Work Ethic Part III

I spent about a year and a half working in the car business.When I say working, what I really mean is hanging around a car lot hoping that you are the first person to talk to the next nice family that pulls in.  I moved to a new company towards the end thinking that it would be a little easier on the family, finances and schedule.  That didn't really happen and just about that time I also started to see things in a different perspective.  The tricky thing about the car business, and really almost all commisioned sales jobs for that matter, is the inconsistent manner of the paychecks.  I had some pretty successful moments financially, but it was spotty at best. Paying bills is pretty hard to pull off when you sometimes make $300 in a week and then once every so often you pull in a big-boy check. It felt like we were always playing catch up.

I grew up as a fiercely loyal customer of US Bank as my mom has worked for the company for as long as I can remember. Over the years, my sister, old girlfriends, step-sister and friends in school had put in their time in a teller window.  My sister started in as a trainer with the company after putting in 4 years at another bank working her way up.

I remember the day that Summer called me and told me about an opening at the bank.  At first I wasn't really excited about the idea.  I just really couldn't picture myself working for a bank.  There was also the issue of the money.  If you looked at the year-end total from selling cars, it didn't look too bad.  The reality of the week-to-week was terrible.  the bank job would be considerably less overall, but consistent every two weeks. It took me a while to make the call, but I did and it was an amazing turning point for me.

I dove into my new job and found myself actually enjoying the work.  That was a pretty novel concept for me.  It wasn't really the job or the environment, but the culmination of all the conversations and the weird work experiences that made the difference.  In my bank career, I've had great success and have felt real purpose.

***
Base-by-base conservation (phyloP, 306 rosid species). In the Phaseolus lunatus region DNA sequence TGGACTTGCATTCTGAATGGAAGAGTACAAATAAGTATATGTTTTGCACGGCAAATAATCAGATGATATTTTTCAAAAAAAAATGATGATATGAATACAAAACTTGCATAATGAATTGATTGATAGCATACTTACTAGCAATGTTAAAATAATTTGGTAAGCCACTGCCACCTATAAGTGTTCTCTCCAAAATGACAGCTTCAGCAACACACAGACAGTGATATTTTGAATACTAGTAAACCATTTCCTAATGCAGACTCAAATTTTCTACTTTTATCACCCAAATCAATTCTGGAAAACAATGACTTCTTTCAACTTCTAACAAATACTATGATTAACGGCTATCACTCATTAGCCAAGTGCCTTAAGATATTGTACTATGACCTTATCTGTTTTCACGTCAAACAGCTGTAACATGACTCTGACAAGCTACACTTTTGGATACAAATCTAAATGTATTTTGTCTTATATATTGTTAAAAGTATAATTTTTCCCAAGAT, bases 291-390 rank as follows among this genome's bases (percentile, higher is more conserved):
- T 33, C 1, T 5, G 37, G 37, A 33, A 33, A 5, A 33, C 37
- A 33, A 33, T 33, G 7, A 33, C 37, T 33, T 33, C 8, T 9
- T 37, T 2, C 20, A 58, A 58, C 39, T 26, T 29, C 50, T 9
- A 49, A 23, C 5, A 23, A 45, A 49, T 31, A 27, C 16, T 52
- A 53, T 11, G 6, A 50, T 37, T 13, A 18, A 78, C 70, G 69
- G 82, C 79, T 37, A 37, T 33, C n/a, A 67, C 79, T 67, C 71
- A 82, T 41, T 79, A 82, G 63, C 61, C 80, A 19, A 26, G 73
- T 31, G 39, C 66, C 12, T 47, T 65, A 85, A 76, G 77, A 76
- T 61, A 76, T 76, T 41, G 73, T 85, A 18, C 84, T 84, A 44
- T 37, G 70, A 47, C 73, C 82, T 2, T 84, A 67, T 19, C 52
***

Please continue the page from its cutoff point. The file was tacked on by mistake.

Over the past 5 years, I've had the chance to focus on people development, coaching, sales and a whole bunch of  other parts that are specific to banking. Although it is a work and a corporate environment, there are so many lessons and areas that I've been challenged in that I could never have expected. I've changed so much and the clearest evidence for me is the attitude that I've seen in my wife.  She has always followed my lead, but it is pretty amazing to be in a place where I'm leading and working in a way that is worthy of being followed.

Recently I've realized that all of this stuff kind of works in cycles...but it is more like a spiral.  You start at the middle and although you are going to go through similar challenges, the view is broader the next time around and if you are paying attention you can see how the last time you dealt with this stuff you saw less of the whole picture.  All that being said, I've found that I still struggle with the idea of work.  The difference is that I've been there before and know what it looks like.  I know the excuses my heart comes up with to keep me distracted from what really matters.  I can see that right now there are a couple of big themes that are colliding in my life;  that success or non-success at work can easily become my identity and how I feel and commit to work has a huge impact on how I lead my family and ultimately present them to the world and to God.

I've thrown out  a prayer request a few times in the past few weeks asking for perspective and that seems to be selfless and noble , but a friend recently said that he was praying for me  "for Faith, Trust and a peaceful spirit".  Praying for those things has brought me the perspective that is needed. Faith that provision will come.  Trust that it will be exactly what I need and that peaceful spirit that I really need but is out of the ordinary for me.

At least I kind of know what is going on this time around!